Unfair dismissal and government workplace vaccination mandates

This is how the Fair Work Commission rationalizes the proposition that it will not in its cases question the validity of State government covid 19 vaccination mandates.

“Ms Stevens variously contended that the Directions were invalid. However, at the time of the dismissal, and indeed to date, the Directions have not been declared by a court to be invalid. The Commission is an administrative tribunal and will carry out its functions according to law, proceeding on the basis that legislation and delegated legislation is valid until a court says otherwise. I would add, parenthetically, that in any event I do not consider the arguments advanced by Ms Stevens to cast doubt on the validity of the Directions. The contention that the Directions are inconsistent with federal law and therefore invalid pursuant to s 109 of the Constitution does not appear to me to have any merit. In particular, there is no reason to think that the Directions are inconsistent with the Privacy Act 1988; evidence of vaccination status can be gathered, used and stored in accordance with the privacy principles. Nor would there appear to be any cogent basis to contend that the Directions are inconsistent with Commonwealth anti-discrimination legislation, because the status of being unvaccinated is not a protected attribute. Further, the contention of Ms Stevens that the Directions are invalid on the ground that they are contrary to international human rights conventions is misconceived, because international conventions have domestic effect in Australia only to the extent that they have been incorporated into legislation. There is no general ‘right to work’ in Australia, regardless of what the ICESCR may say about the matter.” 27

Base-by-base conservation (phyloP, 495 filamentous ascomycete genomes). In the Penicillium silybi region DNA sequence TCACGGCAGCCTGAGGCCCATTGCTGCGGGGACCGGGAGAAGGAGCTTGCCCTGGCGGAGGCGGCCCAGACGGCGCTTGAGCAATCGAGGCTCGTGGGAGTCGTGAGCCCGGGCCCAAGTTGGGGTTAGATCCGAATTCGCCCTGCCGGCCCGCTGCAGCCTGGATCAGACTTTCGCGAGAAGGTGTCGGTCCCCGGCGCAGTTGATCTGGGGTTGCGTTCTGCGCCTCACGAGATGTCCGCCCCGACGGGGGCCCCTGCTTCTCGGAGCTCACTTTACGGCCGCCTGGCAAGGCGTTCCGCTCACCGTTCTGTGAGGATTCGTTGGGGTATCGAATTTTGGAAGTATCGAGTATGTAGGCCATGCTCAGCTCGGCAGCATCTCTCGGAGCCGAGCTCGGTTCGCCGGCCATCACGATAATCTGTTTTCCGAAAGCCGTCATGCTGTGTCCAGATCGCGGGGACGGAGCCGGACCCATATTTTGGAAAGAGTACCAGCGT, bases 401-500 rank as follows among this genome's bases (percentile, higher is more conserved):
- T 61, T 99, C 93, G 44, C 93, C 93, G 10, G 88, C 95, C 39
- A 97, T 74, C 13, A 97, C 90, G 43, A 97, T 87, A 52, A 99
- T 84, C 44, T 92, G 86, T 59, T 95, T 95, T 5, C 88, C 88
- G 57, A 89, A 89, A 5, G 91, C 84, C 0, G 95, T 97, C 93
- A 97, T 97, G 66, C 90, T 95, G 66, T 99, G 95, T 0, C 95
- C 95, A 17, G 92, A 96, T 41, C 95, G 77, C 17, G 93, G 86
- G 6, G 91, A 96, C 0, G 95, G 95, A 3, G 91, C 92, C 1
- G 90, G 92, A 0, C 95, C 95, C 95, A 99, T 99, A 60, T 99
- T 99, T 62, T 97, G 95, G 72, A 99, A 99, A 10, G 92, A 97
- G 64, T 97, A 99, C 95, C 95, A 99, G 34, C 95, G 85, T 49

Isabella Stevens v Epworth Foundation [2022] FWC 593 at [26] and see Smith v Cleanaway Operations Pty Ltd – [2022] FWC 876 delivered 4 May 2022 per Lee C